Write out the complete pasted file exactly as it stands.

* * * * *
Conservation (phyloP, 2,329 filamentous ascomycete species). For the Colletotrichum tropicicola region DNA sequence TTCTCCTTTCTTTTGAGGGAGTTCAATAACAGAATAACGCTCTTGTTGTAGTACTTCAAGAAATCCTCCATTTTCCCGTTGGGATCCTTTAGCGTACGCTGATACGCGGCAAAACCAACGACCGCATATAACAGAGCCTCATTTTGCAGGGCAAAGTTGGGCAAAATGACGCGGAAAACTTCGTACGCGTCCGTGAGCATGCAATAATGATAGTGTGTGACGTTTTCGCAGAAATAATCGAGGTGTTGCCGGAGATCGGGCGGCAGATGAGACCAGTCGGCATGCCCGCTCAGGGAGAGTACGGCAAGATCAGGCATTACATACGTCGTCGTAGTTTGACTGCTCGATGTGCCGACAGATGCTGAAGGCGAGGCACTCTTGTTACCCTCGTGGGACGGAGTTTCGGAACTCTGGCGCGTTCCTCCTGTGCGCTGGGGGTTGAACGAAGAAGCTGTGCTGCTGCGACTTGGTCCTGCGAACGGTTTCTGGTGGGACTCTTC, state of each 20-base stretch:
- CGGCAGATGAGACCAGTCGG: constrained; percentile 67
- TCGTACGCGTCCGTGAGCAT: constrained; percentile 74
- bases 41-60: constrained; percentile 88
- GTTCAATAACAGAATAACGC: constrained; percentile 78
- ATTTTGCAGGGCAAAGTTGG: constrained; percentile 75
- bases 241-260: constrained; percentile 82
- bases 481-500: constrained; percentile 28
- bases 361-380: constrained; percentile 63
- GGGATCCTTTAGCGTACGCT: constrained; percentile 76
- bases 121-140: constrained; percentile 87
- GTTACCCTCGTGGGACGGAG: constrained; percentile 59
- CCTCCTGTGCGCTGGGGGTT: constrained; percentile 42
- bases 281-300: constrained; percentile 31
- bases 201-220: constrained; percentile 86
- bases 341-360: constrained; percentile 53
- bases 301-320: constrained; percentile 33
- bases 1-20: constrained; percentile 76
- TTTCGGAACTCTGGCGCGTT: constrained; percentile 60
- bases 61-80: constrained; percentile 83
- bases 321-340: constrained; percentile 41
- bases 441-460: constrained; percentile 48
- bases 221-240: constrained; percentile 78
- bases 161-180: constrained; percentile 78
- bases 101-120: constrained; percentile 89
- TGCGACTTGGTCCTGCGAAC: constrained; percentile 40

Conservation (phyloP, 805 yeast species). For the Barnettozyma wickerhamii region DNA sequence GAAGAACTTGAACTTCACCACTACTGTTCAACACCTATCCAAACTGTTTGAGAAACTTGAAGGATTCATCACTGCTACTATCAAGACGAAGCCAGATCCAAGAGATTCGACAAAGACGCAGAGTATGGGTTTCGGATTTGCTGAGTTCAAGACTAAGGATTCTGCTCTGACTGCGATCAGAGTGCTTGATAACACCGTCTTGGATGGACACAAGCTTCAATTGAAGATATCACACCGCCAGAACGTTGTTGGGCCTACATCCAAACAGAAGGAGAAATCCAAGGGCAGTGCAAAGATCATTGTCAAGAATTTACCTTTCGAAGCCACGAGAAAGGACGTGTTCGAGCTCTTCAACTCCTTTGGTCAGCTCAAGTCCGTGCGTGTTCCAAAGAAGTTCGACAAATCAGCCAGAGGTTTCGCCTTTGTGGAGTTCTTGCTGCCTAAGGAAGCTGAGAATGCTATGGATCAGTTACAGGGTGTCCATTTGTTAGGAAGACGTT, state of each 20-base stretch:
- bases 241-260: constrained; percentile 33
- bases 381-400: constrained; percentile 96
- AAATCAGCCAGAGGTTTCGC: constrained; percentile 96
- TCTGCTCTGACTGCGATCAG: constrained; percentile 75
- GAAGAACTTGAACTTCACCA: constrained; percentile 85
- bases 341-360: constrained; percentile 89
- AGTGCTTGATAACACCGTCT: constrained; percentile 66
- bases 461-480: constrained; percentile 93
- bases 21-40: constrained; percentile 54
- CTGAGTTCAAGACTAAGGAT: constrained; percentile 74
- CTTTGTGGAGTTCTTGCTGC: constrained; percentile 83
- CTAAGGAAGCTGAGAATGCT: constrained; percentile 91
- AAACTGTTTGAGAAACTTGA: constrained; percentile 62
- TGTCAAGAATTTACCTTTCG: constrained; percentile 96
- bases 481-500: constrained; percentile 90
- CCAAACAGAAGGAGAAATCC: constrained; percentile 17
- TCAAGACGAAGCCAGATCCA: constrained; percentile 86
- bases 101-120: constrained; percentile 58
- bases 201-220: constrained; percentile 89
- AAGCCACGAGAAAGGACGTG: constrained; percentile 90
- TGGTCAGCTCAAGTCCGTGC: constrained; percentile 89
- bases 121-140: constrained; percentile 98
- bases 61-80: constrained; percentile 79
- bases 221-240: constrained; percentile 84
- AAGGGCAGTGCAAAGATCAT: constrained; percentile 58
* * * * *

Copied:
Conservation (phyloP, 2,329 filamentous ascomycete species). For the Colletotrichum tropicicola region DNA sequence TTCTCCTTTCTTTTGAGGGAGTTCAATAACAGAATAACGCTCTTGTTGTAGTACTTCAAGAAATCCTCCATTTTCCCGTTGGGATCCTTTAGCGTACGCTGATACGCGGCAAAACCAACGACCGCATATAACAGAGCCTCATTTTGCAGGGCAAAGTTGGGCAAAATGACGCGGAAAACTTCGTACGCGTCCGTGAGCATGCAATAATGATAGTGTGTGACGTTTTCGCAGAAATAATCGAGGTGTTGCCGGAGATCGGGCGGCAGATGAGACCAGTCGGCATGCCCGCTCAGGGAGAGTACGGCAAGATCAGGCATTACATACGTCGTCGTAGTTTGACTGCTCGATGTGCCGACAGATGCTGAAGGCGAGGCACTCTTGTTACCCTCGTGGGACGGAGTTTCGGAACTCTGGCGCGTTCCTCCTGTGCGCTGGGGGTTGAACGAAGAAGCTGTGCTGCTGCGACTTGGTCCTGCGAACGGTTTCTGGTGGGACTCTTC, state of each 20-base stretch:
- CGGCAGATGAGACCAGTCGG: constrained; percentile 67
- TCGTACGCGTCCGTGAGCAT: constrained; percentile 74
- bases 41-60: constrained; percentile 88
- GTTCAATAACAGAATAACGC: constrained; percentile 78
- ATTTTGCAGGGCAAAGTTGG: constrained; percentile 75
- bases 241-260: constrained; percentile 82
- bases 481-500: constrained; percentile 28
- bases 361-380: constrained; percentile 63
- GGGATCCTTTAGCGTACGCT: constrained; percentile 76
- bases 121-140: constrained; percentile 87
- GTTACCCTCGTGGGACGGAG: constrained; percentile 59
- CCTCCTGTGCGCTGGGGGTT: constrained; percentile 42
- bases 281-300: constrained; percentile 31
- bases 201-220: constrained; percentile 86
- bases 341-360: constrained; percentile 53
- bases 301-320: constrained; percentile 33
- bases 1-20: constrained; percentile 76
- TTTCGGAACTCTGGCGCGTT: constrained; percentile 60
- bases 61-80: constrained; percentile 83
- bases 321-340: constrained; percentile 41
- bases 441-460: constrained; percentile 48
- bases 221-240: constrained; percentile 78
- bases 161-180: constrained; percentile 78
- bases 101-120: constrained; percentile 89
- TGCGACTTGGTCCTGCGAAC: constrained; percentile 40

Conservation (phyloP, 805 yeast species). For the Barnettozyma wickerhamii region DNA sequence GAAGAACTTGAACTTCACCACTACTGTTCAACACCTATCCAAACTGTTTGAGAAACTTGAAGGATTCATCACTGCTACTATCAAGACGAAGCCAGATCCAAGAGATTCGACAAAGACGCAGAGTATGGGTTTCGGATTTGCTGAGTTCAAGACTAAGGATTCTGCTCTGACTGCGATCAGAGTGCTTGATAACACCGTCTTGGATGGACACAAGCTTCAATTGAAGATATCACACCGCCAGAACGTTGTTGGGCCTACATCCAAACAGAAGGAGAAATCCAAGGGCAGTGCAAAGATCATTGTCAAGAATTTACCTTTCGAAGCCACGAGAAAGGACGTGTTCGAGCTCTTCAACTCCTTTGGTCAGCTCAAGTCCGTGCGTGTTCCAAAGAAGTTCGACAAATCAGCCAGAGGTTTCGCCTTTGTGGAGTTCTTGCTGCCTAAGGAAGCTGAGAATGCTATGGATCAGTTACAGGGTGTCCATTTGTTAGGAAGACGTT, state of each 20-base stretch:
- bases 241-260: constrained; percentile 33
- bases 381-400: constrained; percentile 96
- AAATCAGCCAGAGGTTTCGC: constrained; percentile 96
- TCTGCTCTGACTGCGATCAG: constrained; percentile 75
- GAAGAACTTGAACTTCACCA: constrained; percentile 85
- bases 341-360: constrained; percentile 89
- AGTGCTTGATAACACCGTCT: constrained; percentile 66
- bases 461-480: constrained; percentile 93
- bases 21-40: constrained; percentile 54
- CTGAGTTCAAGACTAAGGAT: constrained; percentile 74
- CTTTGTGGAGTTCTTGCTGC: constrained; percentile 83
- CTAAGGAAGCTGAGAATGCT: constrained; percentile 91
- AAACTGTTTGAGAAACTTGA: constrained; percentile 62
- TGTCAAGAATTTACCTTTCG: constrained; percentile 96
- bases 481-500: constrained; percentile 90
- CCAAACAGAAGGAGAAATCC: constrained; percentile 17
- TCAAGACGAAGCCAGATCCA: constrained; percentile 86
- bases 101-120: constrained; percentile 58
- bases 201-220: constrained; percentile 89
- AAGCCACGAGAAAGGACGTG: constrained; percentile 90
- TGGTCAGCTCAAGTCCGTGC: constrained; percentile 89
- bases 121-140: constrained; percentile 98
- bases 61-80: constrained; percentile 79
- bases 221-240: constrained; percentile 84
- AAGGGCAGTGCAAAGATCAT: constrained; percentile 58